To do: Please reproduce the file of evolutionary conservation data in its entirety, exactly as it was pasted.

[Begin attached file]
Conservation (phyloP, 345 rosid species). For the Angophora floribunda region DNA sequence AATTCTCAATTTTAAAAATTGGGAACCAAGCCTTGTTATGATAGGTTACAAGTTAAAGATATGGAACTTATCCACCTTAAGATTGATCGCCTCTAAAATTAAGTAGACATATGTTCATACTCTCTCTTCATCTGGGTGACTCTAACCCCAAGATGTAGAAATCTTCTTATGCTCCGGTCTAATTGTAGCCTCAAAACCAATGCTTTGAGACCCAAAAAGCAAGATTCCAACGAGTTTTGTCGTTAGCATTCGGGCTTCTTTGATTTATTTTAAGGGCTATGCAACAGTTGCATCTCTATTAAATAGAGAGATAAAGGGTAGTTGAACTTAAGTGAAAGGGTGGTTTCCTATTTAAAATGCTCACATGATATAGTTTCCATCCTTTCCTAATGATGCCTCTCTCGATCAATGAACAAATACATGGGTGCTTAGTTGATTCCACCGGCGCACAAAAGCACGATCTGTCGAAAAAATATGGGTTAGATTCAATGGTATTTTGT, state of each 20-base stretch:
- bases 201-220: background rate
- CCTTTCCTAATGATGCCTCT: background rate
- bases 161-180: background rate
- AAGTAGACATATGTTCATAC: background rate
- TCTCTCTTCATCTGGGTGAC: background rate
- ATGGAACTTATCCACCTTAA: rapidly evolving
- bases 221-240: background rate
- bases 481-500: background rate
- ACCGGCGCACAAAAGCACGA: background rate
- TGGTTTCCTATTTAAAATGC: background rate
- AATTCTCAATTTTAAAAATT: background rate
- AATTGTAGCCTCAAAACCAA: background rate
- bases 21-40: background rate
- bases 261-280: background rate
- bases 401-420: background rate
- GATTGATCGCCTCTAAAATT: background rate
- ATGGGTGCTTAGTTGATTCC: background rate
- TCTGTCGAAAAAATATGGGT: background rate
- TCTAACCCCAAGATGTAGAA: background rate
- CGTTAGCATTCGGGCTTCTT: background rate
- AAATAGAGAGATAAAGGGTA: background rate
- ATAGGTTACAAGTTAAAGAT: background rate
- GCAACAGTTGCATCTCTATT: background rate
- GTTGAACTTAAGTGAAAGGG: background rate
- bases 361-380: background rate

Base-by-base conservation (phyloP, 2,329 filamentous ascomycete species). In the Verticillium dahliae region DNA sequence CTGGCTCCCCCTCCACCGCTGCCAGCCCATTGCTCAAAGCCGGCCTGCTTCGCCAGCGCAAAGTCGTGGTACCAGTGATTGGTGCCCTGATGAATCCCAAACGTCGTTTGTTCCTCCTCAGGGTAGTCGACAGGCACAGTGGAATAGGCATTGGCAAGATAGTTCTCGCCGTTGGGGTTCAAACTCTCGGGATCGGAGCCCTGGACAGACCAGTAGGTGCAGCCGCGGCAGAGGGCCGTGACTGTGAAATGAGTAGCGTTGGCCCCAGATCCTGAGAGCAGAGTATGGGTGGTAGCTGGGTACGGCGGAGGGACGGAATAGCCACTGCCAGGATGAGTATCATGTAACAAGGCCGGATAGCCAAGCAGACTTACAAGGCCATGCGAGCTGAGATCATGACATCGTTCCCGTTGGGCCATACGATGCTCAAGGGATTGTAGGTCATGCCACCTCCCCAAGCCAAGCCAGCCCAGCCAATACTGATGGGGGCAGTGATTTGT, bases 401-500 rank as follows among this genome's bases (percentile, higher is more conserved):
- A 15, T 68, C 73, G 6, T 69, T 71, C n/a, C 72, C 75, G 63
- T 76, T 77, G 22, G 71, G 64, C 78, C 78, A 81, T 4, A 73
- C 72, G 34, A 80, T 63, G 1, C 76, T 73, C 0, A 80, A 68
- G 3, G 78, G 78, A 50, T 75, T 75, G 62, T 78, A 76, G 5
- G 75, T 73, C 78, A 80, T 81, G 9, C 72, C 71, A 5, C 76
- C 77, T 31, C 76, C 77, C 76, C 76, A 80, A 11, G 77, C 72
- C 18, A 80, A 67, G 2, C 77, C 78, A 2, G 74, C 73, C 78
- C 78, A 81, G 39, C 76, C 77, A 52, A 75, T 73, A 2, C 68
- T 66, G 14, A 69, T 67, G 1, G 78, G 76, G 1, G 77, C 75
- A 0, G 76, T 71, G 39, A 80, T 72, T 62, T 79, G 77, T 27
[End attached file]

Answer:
Conservation (phyloP, 345 rosid species). For the Angophora floribunda region DNA sequence AATTCTCAATTTTAAAAATTGGGAACCAAGCCTTGTTATGATAGGTTACAAGTTAAAGATATGGAACTTATCCACCTTAAGATTGATCGCCTCTAAAATTAAGTAGACATATGTTCATACTCTCTCTTCATCTGGGTGACTCTAACCCCAAGATGTAGAAATCTTCTTATGCTCCGGTCTAATTGTAGCCTCAAAACCAATGCTTTGAGACCCAAAAAGCAAGATTCCAACGAGTTTTGTCGTTAGCATTCGGGCTTCTTTGATTTATTTTAAGGGCTATGCAACAGTTGCATCTCTATTAAATAGAGAGATAAAGGGTAGTTGAACTTAAGTGAAAGGGTGGTTTCCTATTTAAAATGCTCACATGATATAGTTTCCATCCTTTCCTAATGATGCCTCTCTCGATCAATGAACAAATACATGGGTGCTTAGTTGATTCCACCGGCGCACAAAAGCACGATCTGTCGAAAAAATATGGGTTAGATTCAATGGTATTTTGT, state of each 20-base stretch:
- bases 201-220: background rate
- CCTTTCCTAATGATGCCTCT: background rate
- bases 161-180: background rate
- AAGTAGACATATGTTCATAC: background rate
- TCTCTCTTCATCTGGGTGAC: background rate
- ATGGAACTTATCCACCTTAA: rapidly evolving
- bases 221-240: background rate
- bases 481-500: background rate
- ACCGGCGCACAAAAGCACGA: background rate
- TGGTTTCCTATTTAAAATGC: background rate
- AATTCTCAATTTTAAAAATT: background rate
- AATTGTAGCCTCAAAACCAA: background rate
- bases 21-40: background rate
- bases 261-280: background rate
- bases 401-420: background rate
- GATTGATCGCCTCTAAAATT: background rate
- ATGGGTGCTTAGTTGATTCC: background rate
- TCTGTCGAAAAAATATGGGT: background rate
- TCTAACCCCAAGATGTAGAA: background rate
- CGTTAGCATTCGGGCTTCTT: background rate
- AAATAGAGAGATAAAGGGTA: background rate
- ATAGGTTACAAGTTAAAGAT: background rate
- GCAACAGTTGCATCTCTATT: background rate
- GTTGAACTTAAGTGAAAGGG: background rate
- bases 361-380: background rate

Base-by-base conservation (phyloP, 2,329 filamentous ascomycete species). In the Verticillium dahliae region DNA sequence CTGGCTCCCCCTCCACCGCTGCCAGCCCATTGCTCAAAGCCGGCCTGCTTCGCCAGCGCAAAGTCGTGGTACCAGTGATTGGTGCCCTGATGAATCCCAAACGTCGTTTGTTCCTCCTCAGGGTAGTCGACAGGCACAGTGGAATAGGCATTGGCAAGATAGTTCTCGCCGTTGGGGTTCAAACTCTCGGGATCGGAGCCCTGGACAGACCAGTAGGTGCAGCCGCGGCAGAGGGCCGTGACTGTGAAATGAGTAGCGTTGGCCCCAGATCCTGAGAGCAGAGTATGGGTGGTAGCTGGGTACGGCGGAGGGACGGAATAGCCACTGCCAGGATGAGTATCATGTAACAAGGCCGGATAGCCAAGCAGACTTACAAGGCCATGCGAGCTGAGATCATGACATCGTTCCCGTTGGGCCATACGATGCTCAAGGGATTGTAGGTCATGCCACCTCCCCAAGCCAAGCCAGCCCAGCCAATACTGATGGGGGCAGTGATTTGT, bases 401-500 rank as follows among this genome's bases (percentile, higher is more conserved):
- A 15, T 68, C 73, G 6, T 69, T 71, C n/a, C 72, C 75, G 63
- T 76, T 77, G 22, G 71, G 64, C 78, C 78, A 81, T 4, A 73
- C 72, G 34, A 80, T 63, G 1, C 76, T 73, C 0, A 80, A 68
- G 3, G 78, G 78, A 50, T 75, T 75, G 62, T 78, A 76, G 5
- G 75, T 73, C 78, A 80, T 81, G 9, C 72, C 71, A 5, C 76
- C 77, T 31, C 76, C 77, C 76, C 76, A 80, A 11, G 77, C 72
- C 18, A 80, A 67, G 2, C 77, C 78, A 2, G 74, C 73, C 78
- C 78, A 81, G 39, C 76, C 77, A 52, A 75, T 73, A 2, C 68
- T 66, G 14, A 69, T 67, G 1, G 78, G 76, G 1, G 77, C 75
- A 0, G 76, T 71, G 39, A 80, T 72, T 62, T 79, G 77, T 27